Of course, most of our dollars don’t serve as a good store of value.  In fact, holding paper currency or even bank deposits is a pretty dreadful way to try to maintain your purchasing power.  Does that mean bank deposits and paper currency are not money?  Of course not.

The video then goes into a money multiplier explanation claiming that banks lend out deposits and reserves.  Anyone who actually understands banking knows this is wrong.  Heck, even Fed employees have written about this in recent years as the crisis and QE has clearly proven that the money multiplier concept is totally false.

By this point you should see what’s going on here.  I didn’t watch the rest of the video because it only took 5 minutes to see a whole multitude of errors.  In essence, the video is just a sales pitch for gold and an anti government agenda.  If you’re into that kind of thing then fine, but you’re being misled so be careful listening to people with such an obvious political agenda….

NB – It’s also interesting to note that the creators of this video are ultimately selling you a product.  They’re selling you gold and silver as seen here on their website.  And they’re using fear to drive you into that product.  But look what they want from you.  After countless hours of video trashing fiat money they’re asking that you pay THEM with…US DOLLARS.  If this whole thing doesn’t set off a great big red flag for you then I don’t know what to say.  Good luck?

 

Can We Stop with the “Socialism” Nonsense Already?

I see an alarmingly high number of commentators and pundits referring to the USA as some sort of failed socialist state these days.  Obviously, the healthcare debate has much to do with that, but from a more macro perspective it’s really all about the broader government spending picture.  People seem to have this perception that the US government is firing money out of rocket launchers like never before.  But are we really a failing socialist state?  The data doesn’t seem to confirm that at all.

If we look at total government expenditures as a percentage of GDP we’re still in high historical territory.  The most recent level of 34.8% is almost as high as any previous peak.  Then again, the latest recession was worse than any recession in the post-war era so it’s not surprising that government spending kicked in as a result of automatic stabilizers and the recovery act (tax receipts fell as a result of decreased output so the deficit rose automatically – this isn’t “socialism” kicking in, it’s the simple math of how a budget deficit works in a recession).

socialism

 

But let’s put this in the right perspective.  The historical average government expenditures as a percentage of GDP is 32.3% over the last 50 years.  That’s 2.5% lower than today’s levels.  But keep in mind we’re coming off the historical high of 39% at a rapid pace.  In fact, it’s been the private sector that has increasingly picked up the slack during the last few years.  If anything, capitalism is winning again.  And if we were “socialist” in 2009 then we’re more than 4% less “socialist” than we used to be and quickly approaching our average “socialist” level of 32.3%.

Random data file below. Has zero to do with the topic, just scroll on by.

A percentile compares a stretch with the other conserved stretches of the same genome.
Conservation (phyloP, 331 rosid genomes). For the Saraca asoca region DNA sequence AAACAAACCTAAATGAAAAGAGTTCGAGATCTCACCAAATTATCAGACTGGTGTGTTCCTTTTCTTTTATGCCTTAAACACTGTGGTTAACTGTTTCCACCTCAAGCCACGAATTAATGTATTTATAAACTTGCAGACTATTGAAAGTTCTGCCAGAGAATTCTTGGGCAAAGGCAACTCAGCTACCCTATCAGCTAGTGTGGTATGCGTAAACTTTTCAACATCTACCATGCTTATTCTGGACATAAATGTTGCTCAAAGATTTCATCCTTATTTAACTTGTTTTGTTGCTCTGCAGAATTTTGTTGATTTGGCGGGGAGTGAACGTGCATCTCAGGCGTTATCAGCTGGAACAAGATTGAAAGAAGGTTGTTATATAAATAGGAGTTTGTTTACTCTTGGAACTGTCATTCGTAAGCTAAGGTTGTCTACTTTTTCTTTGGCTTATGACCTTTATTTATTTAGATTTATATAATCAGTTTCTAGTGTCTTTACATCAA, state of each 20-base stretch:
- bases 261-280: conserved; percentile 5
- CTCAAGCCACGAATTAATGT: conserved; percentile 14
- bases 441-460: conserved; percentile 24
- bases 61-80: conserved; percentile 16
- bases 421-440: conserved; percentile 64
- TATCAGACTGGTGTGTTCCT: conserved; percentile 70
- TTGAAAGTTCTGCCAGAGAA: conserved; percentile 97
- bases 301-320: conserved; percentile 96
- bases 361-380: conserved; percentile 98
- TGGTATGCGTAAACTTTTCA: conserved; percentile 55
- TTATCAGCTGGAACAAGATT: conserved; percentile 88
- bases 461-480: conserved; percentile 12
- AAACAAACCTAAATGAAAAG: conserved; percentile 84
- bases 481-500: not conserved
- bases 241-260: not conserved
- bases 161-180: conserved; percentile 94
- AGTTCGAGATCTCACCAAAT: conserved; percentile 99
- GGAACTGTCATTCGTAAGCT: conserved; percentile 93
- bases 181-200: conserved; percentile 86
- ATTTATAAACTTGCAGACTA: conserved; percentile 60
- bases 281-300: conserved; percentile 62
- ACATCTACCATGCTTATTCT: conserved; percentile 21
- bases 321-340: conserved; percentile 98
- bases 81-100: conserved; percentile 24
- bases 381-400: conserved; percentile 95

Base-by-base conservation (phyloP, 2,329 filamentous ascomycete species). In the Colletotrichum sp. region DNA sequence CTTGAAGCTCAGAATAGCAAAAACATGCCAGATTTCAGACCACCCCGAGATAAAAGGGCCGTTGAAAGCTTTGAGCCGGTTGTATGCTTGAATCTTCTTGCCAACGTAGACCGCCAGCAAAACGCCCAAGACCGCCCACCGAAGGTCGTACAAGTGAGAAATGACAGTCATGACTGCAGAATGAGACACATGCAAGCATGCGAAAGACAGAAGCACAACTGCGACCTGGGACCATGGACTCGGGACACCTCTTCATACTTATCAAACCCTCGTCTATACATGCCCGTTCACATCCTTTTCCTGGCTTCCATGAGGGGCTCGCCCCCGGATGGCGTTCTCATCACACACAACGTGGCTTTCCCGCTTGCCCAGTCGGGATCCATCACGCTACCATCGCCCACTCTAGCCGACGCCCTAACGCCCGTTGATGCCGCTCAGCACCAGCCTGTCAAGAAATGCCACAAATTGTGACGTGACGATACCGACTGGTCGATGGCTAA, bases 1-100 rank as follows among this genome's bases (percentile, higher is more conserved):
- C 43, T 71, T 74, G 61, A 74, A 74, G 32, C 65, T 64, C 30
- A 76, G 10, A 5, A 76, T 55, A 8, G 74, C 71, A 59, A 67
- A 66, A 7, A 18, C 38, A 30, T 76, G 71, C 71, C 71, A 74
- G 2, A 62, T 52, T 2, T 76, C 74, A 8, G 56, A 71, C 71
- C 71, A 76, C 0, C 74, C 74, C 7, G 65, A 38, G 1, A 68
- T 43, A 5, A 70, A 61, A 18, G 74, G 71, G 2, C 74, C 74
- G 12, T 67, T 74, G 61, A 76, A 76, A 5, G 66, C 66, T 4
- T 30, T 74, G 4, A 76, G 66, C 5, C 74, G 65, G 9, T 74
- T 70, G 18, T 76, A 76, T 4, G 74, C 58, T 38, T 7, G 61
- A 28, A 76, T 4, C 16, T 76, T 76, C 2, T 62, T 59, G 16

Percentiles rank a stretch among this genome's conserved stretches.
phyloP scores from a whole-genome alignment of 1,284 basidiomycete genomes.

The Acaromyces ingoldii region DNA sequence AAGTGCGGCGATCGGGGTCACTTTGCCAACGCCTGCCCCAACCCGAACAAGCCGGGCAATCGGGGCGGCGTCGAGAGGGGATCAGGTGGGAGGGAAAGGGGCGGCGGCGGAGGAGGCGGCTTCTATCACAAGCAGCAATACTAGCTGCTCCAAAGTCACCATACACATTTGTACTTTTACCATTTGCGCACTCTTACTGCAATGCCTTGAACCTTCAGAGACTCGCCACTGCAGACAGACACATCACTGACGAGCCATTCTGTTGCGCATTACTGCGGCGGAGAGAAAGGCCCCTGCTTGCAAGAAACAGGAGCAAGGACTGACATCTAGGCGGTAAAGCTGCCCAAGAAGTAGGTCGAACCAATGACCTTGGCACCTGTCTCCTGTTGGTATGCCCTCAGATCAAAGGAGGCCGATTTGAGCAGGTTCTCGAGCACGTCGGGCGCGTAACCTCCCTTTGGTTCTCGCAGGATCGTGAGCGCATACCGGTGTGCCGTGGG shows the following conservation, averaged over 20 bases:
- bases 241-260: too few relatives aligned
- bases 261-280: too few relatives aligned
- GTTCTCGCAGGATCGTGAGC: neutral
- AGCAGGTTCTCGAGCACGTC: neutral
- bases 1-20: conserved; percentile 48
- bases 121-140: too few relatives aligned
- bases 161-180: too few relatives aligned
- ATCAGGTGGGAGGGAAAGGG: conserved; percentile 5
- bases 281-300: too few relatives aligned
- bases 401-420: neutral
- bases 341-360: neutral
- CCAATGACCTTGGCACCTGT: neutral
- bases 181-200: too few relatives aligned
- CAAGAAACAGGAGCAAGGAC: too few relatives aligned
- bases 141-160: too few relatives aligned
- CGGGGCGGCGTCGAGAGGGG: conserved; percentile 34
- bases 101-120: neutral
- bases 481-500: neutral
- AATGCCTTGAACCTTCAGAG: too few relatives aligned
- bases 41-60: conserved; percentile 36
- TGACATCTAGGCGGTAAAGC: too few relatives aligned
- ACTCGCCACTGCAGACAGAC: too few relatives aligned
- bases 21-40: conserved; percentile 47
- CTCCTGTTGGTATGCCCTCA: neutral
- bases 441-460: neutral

socialism2

 

What’s even more interesting about this data is seeing it by Presidential history.  If we were to list the Presidents by how “socialist” they are according to their historical average level then the list would look like this:

MOST “SOCIALIST”

1.  Barack Obama (37%)

2.  GHW Bush (34.1%)

3.  Ronald Reagan (33.6%)

4.  GW Bush (32.6%)

5.  Bill Clinton (32.1%)

6.  Jimmy Carter (31.2%)

LEAST “SOCIALIST”

If we’re becoming a socialist state (which I don’t think we are) then some of the biggest contributors to that progression are the very people who are often placed on pedestals as the shining beacon of the “free market”.  In fact, out of the 4 Presidents who have presided over periods when the historical average was breached, 3 of them are Republicans.

Anyhow, I think we can all agree that 34.8%  vs 32.3% isn’t the equivalent of a socialist state veering out of control.  I don’t think any of the Presidents on this list have presided over anything remotely close to a socialist state.  And I think that when we put things in the proper perspective we can see that people are probably being a bit hyperbolic in the use of such terminology.

NB – Please feel free to use the comments section to leave your hyperbolic comments about how we are a failing socialist state.  

Inflation is NOT Necessarily a “Different Form of Default”

Warning – this is likely to be an extremely unpopular post with a lot of people.  I apologize in advance for any inconvenience this causes your political biases.  I also apologize for the snarkiness in this warning.